The William Burt Centre
The 4th May 1974 was a red letter day for West Winch for at 3 o’clock in the afternoon Osbert Lancaster, the well known cartoonist, formally opened the newly built William Burt Centre, a facility which has provided the social heart of the village for more than 35 years!
For those reponsible for its creation, the opening represented close on a decade of determined effort characterised by the all too familiar pattern of setbacks and triumphs which accompany such community projects.
Prior to 1922, people had relied mainly on the church, the school and the three public houses for places to meet. In 1916, a committee was formed to raise funds to provide the village with a building for entertainment and on the 6th September 1922 the hall known as the Institute was opened. Over the years this building played a vital part in village life but by the 1950’s the village institute concept had become outmoded and other organisations started using the hall.
One of these, the West Winch Players under the leadership of Alex Sandover, found the old institute building too small for their productions. As a result, a fund raising committee was setup with the aim of what ultimately became the William Burt Centre. Starting with a Tombola, money was raised from a variety of events, some successful, some less so.
By 1968 there was sufficient money in the kitty to contemplate producing a design although this proved to be too revolutionary for the grant giving bodies and it was not until late 1971 that an acceptable scheme was agreed. A model of the hall, to enable people to comment on the design, was produced for the 1972 Gala Day.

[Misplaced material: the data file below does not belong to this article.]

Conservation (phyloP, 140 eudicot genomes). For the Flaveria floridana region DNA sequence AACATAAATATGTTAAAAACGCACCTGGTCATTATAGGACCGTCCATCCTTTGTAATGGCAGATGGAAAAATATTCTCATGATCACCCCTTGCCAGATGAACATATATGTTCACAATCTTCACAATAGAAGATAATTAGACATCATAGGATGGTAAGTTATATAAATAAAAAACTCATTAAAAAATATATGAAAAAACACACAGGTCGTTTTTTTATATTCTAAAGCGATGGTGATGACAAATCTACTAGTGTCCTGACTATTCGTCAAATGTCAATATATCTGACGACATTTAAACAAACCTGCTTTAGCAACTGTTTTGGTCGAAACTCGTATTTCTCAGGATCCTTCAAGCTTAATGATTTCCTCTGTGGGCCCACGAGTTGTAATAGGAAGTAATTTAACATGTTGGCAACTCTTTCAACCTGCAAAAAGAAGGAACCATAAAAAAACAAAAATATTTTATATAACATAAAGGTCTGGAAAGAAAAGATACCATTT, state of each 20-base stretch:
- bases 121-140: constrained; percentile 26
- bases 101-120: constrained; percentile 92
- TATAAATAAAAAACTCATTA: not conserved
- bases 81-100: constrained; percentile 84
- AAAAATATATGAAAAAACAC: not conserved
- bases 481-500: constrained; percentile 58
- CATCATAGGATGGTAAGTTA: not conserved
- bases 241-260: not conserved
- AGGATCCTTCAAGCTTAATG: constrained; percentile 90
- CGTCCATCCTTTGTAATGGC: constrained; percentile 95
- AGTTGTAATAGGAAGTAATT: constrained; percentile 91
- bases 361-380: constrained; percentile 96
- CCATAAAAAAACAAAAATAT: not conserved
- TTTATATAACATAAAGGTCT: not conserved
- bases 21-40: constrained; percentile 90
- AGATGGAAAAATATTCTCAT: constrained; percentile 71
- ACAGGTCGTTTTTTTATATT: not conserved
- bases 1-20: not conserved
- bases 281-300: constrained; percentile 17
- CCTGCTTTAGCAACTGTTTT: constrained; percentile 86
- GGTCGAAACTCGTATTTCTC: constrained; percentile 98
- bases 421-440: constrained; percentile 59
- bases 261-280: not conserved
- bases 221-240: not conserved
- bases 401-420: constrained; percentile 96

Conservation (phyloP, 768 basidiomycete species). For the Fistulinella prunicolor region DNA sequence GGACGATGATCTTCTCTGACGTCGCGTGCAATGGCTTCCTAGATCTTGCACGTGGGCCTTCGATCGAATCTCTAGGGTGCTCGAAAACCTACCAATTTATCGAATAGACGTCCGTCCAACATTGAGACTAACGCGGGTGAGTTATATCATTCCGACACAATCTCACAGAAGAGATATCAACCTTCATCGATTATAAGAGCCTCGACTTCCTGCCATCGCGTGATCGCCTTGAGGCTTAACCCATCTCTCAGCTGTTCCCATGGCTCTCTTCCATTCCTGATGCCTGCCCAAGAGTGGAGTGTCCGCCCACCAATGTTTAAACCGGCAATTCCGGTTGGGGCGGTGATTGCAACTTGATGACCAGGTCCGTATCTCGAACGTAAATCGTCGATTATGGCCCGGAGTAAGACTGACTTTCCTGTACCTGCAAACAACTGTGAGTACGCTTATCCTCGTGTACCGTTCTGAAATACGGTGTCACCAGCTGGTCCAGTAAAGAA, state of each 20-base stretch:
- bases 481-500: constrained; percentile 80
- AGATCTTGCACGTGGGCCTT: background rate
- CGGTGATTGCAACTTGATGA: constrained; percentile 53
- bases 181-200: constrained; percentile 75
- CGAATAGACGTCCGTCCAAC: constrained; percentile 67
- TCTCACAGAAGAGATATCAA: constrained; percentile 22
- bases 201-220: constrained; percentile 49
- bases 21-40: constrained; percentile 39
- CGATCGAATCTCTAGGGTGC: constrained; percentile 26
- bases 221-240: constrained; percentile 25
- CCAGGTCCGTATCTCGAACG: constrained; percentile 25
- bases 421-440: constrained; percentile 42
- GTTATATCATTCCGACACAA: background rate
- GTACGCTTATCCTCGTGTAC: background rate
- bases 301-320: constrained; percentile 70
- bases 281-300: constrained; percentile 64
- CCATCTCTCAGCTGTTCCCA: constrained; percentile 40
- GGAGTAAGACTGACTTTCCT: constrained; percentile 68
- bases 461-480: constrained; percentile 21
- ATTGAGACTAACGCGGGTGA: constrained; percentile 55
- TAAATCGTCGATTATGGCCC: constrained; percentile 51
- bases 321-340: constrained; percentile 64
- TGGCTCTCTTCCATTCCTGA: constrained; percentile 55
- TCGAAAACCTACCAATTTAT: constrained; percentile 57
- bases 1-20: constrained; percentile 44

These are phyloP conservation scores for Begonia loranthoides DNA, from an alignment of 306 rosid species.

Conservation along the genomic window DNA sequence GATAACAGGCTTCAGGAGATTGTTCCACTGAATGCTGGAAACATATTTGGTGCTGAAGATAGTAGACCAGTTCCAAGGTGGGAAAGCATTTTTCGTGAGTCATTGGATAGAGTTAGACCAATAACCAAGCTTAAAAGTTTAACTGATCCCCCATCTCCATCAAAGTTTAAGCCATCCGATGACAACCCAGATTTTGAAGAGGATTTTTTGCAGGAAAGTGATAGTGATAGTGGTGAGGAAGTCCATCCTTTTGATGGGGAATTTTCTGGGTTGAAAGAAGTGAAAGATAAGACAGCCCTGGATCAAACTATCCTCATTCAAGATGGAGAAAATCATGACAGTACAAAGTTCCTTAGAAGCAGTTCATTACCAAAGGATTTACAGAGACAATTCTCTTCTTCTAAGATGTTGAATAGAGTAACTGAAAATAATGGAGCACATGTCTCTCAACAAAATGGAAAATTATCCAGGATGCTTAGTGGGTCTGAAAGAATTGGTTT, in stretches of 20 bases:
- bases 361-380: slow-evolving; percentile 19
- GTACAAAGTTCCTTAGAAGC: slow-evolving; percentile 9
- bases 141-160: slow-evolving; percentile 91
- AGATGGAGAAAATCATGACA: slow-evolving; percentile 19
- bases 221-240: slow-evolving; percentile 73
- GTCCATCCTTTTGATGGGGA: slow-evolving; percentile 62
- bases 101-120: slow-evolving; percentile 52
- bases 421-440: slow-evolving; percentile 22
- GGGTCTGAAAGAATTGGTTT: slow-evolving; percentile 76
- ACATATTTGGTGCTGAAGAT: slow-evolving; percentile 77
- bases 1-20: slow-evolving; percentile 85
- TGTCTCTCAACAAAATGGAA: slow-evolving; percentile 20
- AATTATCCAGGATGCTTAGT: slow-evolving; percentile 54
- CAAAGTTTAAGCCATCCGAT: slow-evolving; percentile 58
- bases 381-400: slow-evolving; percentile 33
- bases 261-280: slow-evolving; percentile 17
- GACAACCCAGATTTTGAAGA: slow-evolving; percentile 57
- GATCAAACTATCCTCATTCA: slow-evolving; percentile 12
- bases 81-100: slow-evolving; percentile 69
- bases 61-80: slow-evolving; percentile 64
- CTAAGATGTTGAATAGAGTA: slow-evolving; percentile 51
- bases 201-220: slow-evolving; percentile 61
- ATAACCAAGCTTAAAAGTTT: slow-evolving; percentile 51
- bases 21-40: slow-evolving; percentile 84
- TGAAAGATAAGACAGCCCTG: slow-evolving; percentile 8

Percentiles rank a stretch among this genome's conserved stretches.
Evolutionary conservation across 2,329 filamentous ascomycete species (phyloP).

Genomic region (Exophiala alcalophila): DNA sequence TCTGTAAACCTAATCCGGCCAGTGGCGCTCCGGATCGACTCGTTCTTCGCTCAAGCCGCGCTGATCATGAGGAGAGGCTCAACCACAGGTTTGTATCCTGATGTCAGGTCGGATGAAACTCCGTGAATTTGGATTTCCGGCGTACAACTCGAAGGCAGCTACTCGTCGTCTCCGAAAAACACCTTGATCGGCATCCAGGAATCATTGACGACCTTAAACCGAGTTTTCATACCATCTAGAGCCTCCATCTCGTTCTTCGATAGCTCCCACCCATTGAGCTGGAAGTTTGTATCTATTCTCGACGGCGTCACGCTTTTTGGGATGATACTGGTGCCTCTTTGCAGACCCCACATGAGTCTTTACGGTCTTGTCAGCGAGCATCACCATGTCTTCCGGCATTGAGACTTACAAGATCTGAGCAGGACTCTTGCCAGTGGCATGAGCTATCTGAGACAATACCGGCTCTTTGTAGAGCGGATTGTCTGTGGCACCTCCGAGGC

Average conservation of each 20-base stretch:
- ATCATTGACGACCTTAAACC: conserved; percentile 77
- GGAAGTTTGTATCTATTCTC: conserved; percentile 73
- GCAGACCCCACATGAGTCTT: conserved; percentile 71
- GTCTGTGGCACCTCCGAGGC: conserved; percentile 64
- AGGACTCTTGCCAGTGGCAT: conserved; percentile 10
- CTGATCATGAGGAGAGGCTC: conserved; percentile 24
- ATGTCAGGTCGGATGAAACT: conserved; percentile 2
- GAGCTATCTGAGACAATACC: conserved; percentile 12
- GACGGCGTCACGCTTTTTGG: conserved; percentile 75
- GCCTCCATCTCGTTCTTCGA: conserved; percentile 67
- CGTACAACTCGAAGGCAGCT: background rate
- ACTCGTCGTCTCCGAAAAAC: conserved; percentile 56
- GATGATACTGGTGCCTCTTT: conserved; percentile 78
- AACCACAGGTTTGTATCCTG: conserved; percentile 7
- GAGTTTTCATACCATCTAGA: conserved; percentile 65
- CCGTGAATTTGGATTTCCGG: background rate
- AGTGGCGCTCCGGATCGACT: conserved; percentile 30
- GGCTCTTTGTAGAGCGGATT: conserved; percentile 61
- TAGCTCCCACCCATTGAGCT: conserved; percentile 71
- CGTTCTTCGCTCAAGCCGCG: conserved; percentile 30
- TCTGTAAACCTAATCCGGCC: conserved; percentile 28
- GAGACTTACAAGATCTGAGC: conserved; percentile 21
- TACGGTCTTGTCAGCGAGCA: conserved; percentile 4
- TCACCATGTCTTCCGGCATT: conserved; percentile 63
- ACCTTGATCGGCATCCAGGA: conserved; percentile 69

Brick shortages delayed matters but in January 1973 a start was made and the hall opened for its first public function on 31 December 1973 under the name “William Burt Centre”, acknowledging a substantial donation from the estate of the late William Burt.
Sadly, Alex Sandover died in October 1972 without seeing building work start on the project he had been so instrumental in setting up.
The running of the new Centre was placed in the hands of the William Burt Management Committee and under its guidance it quickly became the venue for meetings of a wide range of village groups and organisations covering the greatest possible age range, from toddlers groups to the Each for All group.
Among these organisations was the Parish Council, which moved from the Institute building, and the West Winch Sports and Social Club later to become the William Burt Social Club.
No sooner than the hall had been opened than there was talk of extending it. New toilets, a storeroom and another bar were quickly added, success breeding success, with the major impetus for growth coming from the thriving Social Club.
The William Burt Social Club
To start with the Social Club used the hall in the same way as any other organisation, utilising the small bar at the southern end. This however was very limiting and as a result plans were made to make a lounge extension with its own bar on the back of the hall, for the sole use of the Social Club.
This was completed in 1980 and added to in 1983 when a games room was built onto the side of the lounge bar. In 1985, with membership continuing to increase and with demands for more space, especially for entertainment, the Club decided to add a multi-purpose extension on the south side of the lounge, including in the design a patio and committee room.
This was completed in 1986 and around the same time the Committee recommended that the Club appoint a full time manager as the day to day running of the Club was becoming too much for volunteers to deal with effectively.
Over the next twelve years, the Social Club’s membership increased threefold, improvements were made to all its facilities and the lounge bar was completely redecorated and refurbished. Air conditioning was installed in 1996 and the extension and refurbishement of the games room was completed in 1998.
The Social Club continues to go forward and the facilities it provides for the people of West Winch, North Runcton and Setchey are the envy of many other villages in West Norfolk.
With a refurbishment of the William Burt Centre completed in 2007, the William Burt Complex should continue to thrive as the focus for village activity and is well placed to face the challenges of the new millenium.